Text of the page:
Writing a will can be scary, but don’t panic! Erin Lowry of Broke Millennial wrote her will online and walks you through each step.
As an unmarried 20-something woman with no kids, I thought: “Why on earth would I need a will?” But after a professor for one of my Certified Financial Planning courses shared some horror stories about what happens when people die without a will, I decided maybe I should just get it done.
The DIY Route to Writing a Will Online
Choosing the Site to Write My Will
My life is rather uncomplicated. I don’t own a house, car, or business. I don’t have children. I don’t have debt. Really, I just want a will to ensure someone inherits my life’s savings and someone takes care of my dog.
With all this in mind, I decided to forgo using a lawyer to draft up the first version of my last will and testament (as my life unfolds, I’ll certainly need to update my will).
Like any Millennial searching for a quick answer, I turned to Google and typed in “best options for online will”.
After a quick glance at all three sites, I settled on LegalZoom. I’ve used LegalZoom before when I trademarked my blog and found the site easy to use and the customer service attentive. Plus, the price tag wasn’t too bad.
Putting together a basic last will and testament with LegalZoom cost me $69.
Getting Started on My Will
Before I started filling out the questionnaire, I took a moment to think through the people (or organizations) I’d want to inherit my possessions. I did not need any legal documents or personal information, other than full legal name, for my beneficiaries.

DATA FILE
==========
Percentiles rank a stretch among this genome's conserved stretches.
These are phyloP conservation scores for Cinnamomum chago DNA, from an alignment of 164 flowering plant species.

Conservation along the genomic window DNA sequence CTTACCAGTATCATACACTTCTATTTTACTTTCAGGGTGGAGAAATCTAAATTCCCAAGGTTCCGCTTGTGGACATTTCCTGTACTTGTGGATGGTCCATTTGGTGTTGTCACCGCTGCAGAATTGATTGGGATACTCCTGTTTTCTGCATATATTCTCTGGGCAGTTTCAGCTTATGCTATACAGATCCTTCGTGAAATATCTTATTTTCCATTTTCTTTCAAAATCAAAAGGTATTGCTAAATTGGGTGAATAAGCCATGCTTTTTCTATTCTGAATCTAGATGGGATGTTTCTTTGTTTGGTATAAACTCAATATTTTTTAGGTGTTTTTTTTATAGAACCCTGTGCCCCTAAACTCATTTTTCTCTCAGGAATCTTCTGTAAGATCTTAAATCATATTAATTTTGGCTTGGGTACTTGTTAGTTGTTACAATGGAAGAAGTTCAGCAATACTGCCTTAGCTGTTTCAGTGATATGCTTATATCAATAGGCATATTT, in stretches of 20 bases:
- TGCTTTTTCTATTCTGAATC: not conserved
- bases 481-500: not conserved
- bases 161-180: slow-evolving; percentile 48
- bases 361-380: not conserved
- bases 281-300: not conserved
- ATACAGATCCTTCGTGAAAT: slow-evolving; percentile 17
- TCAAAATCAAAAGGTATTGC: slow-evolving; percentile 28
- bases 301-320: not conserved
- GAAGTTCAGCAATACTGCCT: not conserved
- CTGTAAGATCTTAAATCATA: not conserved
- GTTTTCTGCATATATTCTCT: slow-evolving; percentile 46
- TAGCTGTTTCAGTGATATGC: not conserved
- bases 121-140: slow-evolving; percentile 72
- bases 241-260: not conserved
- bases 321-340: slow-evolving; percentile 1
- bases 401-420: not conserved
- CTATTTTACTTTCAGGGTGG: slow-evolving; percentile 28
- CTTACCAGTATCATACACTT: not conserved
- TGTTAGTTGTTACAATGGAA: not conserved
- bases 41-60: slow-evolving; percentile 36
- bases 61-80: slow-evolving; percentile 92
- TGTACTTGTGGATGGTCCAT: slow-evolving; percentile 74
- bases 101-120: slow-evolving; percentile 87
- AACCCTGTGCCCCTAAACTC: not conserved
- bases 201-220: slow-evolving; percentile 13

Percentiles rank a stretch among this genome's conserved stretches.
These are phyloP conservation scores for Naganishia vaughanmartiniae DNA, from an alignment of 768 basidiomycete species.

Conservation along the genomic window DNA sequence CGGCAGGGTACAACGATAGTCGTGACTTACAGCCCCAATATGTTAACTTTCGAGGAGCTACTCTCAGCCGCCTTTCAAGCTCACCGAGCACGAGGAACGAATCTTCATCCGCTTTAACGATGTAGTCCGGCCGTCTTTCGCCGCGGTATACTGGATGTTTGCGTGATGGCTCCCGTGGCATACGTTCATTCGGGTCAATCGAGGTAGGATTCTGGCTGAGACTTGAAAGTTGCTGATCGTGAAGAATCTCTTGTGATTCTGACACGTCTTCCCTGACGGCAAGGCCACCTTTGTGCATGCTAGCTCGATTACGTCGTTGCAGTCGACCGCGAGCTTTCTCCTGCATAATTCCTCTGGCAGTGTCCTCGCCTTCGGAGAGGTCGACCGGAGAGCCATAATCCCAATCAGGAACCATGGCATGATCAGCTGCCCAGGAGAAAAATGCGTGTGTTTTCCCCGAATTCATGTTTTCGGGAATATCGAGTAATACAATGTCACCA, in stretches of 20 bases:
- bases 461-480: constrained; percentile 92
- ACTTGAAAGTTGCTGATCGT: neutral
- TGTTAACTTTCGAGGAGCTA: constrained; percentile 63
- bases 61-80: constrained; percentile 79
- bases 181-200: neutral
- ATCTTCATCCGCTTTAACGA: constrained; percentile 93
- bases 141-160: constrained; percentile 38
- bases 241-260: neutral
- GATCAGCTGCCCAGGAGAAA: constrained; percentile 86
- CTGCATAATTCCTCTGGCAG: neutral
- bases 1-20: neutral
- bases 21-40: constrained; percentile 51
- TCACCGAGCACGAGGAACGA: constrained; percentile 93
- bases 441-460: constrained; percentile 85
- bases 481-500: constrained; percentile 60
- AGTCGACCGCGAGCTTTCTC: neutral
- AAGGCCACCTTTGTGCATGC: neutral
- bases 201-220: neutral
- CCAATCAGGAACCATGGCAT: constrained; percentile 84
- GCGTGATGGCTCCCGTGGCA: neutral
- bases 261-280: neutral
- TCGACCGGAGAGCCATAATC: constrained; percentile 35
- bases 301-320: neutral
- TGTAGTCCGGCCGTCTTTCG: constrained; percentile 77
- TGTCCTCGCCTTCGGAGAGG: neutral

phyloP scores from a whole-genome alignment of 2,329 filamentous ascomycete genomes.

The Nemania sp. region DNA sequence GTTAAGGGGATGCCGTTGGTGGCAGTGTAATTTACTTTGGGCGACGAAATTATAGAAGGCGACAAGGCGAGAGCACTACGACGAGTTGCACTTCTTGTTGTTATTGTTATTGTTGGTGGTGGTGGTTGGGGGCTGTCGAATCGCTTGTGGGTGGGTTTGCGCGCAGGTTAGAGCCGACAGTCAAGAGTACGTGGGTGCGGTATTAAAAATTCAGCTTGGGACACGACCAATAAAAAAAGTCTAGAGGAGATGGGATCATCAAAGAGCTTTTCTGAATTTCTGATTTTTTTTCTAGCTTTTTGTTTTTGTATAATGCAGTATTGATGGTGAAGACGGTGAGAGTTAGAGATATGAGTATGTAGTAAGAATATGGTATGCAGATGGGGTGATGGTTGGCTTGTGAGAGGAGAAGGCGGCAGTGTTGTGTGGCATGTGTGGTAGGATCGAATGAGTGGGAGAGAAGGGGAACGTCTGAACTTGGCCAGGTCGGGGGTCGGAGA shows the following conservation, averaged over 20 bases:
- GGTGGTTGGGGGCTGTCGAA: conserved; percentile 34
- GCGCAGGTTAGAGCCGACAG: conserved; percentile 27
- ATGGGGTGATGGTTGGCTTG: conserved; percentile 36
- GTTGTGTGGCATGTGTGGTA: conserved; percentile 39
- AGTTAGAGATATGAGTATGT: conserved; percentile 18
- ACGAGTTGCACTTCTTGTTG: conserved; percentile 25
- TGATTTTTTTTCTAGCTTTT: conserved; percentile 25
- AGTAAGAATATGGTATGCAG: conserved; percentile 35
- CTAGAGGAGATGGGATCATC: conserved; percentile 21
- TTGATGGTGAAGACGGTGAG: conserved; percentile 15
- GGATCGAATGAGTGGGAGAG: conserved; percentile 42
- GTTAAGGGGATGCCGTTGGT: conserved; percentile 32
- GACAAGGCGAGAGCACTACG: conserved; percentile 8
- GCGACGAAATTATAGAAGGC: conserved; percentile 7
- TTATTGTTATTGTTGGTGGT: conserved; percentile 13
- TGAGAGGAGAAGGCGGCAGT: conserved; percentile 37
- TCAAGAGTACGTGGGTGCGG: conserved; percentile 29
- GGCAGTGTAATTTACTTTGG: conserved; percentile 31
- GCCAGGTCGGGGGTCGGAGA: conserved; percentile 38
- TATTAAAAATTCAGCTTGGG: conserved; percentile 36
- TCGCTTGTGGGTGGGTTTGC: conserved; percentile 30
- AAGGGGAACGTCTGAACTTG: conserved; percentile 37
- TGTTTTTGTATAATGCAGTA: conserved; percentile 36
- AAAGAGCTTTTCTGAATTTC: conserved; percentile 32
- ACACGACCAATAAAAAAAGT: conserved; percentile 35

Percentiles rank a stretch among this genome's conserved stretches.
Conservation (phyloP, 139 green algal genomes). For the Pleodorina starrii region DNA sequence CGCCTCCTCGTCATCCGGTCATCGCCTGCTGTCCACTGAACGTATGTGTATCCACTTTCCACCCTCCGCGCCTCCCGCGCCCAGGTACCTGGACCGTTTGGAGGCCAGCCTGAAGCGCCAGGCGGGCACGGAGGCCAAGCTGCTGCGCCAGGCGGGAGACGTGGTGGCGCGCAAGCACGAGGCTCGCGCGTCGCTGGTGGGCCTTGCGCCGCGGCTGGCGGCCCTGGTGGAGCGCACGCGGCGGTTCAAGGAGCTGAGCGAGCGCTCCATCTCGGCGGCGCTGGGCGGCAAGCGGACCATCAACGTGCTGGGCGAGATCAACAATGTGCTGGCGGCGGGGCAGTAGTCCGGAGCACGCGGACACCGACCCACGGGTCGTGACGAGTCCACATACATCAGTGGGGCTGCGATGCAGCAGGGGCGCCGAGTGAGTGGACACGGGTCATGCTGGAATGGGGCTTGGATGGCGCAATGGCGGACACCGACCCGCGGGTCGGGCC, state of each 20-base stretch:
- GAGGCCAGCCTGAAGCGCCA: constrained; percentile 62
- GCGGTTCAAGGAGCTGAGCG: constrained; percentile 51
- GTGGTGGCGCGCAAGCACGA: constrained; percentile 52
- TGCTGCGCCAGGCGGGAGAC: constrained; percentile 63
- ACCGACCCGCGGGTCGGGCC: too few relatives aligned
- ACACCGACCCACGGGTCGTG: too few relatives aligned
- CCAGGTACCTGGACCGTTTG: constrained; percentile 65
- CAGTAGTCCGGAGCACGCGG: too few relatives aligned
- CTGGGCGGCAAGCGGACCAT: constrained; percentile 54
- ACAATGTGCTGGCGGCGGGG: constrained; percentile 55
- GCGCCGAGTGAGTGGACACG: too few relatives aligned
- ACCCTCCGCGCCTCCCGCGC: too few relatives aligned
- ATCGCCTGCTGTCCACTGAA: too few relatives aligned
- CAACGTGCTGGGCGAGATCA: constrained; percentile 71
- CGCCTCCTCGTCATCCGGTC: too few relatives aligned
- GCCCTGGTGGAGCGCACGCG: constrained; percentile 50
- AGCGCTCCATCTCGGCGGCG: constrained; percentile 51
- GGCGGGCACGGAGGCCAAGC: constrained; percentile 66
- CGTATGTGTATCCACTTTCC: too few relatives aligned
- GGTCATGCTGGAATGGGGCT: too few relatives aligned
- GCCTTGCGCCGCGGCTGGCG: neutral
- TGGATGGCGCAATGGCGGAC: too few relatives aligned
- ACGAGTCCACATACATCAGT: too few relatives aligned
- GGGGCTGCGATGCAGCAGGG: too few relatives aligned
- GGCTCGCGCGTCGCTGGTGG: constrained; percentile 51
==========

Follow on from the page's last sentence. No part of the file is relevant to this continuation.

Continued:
LegalZoom offers the questionnaire used to create a will for free. If I decided against purchasing the will, I would only be out the time it took to fill in the blanks. From starting the questionnaire to submitting my credit card information (and calling customer service to reverse a charge after I accidentally also purchased a living will), the process took me about 45 minutes.
The process of creating a will with LegalZoom is relatively painless. The questionnaire form started by asking the state in which I reside, my marital status, whether I had children (minor or adult), grandchildren, owned pets, and if I owned a home or other real estate holdings.
Then it jumps into what I wanted to distribute and to whom. I needed to decide about general gifts, charitable gifts, and specific gifts—which includes jewelry, heirlooms, art, and then digital gifts (which is basically bestowing your iCloud to someone upon your death).
With a rather uncomplicated estate, I elected to divvy my assets among my family members, with a small portion going to my boyfriend because he’d inherit my dog if I met an untimely demise.
After a little deliberation over whether my sister should inherit more than my parents (because they don’t need my money), I moved on to charitable donations. LegalZoom provides a list of well-known charities to pick from, but I decided to leave some of my hard-earned money to my alma mater.
Specific gifts and digital gifts all went to my sister, but I was sure not to include passwords and login information in the will—which means I would need to then have a separate document with all my passwords and login information for my family to unseal when I die.
After distributing my assets, I was reaching the end of the will-making process.
Next, I had to pick a personal representative to distribute gifts (my dad with my sister as the secondary option).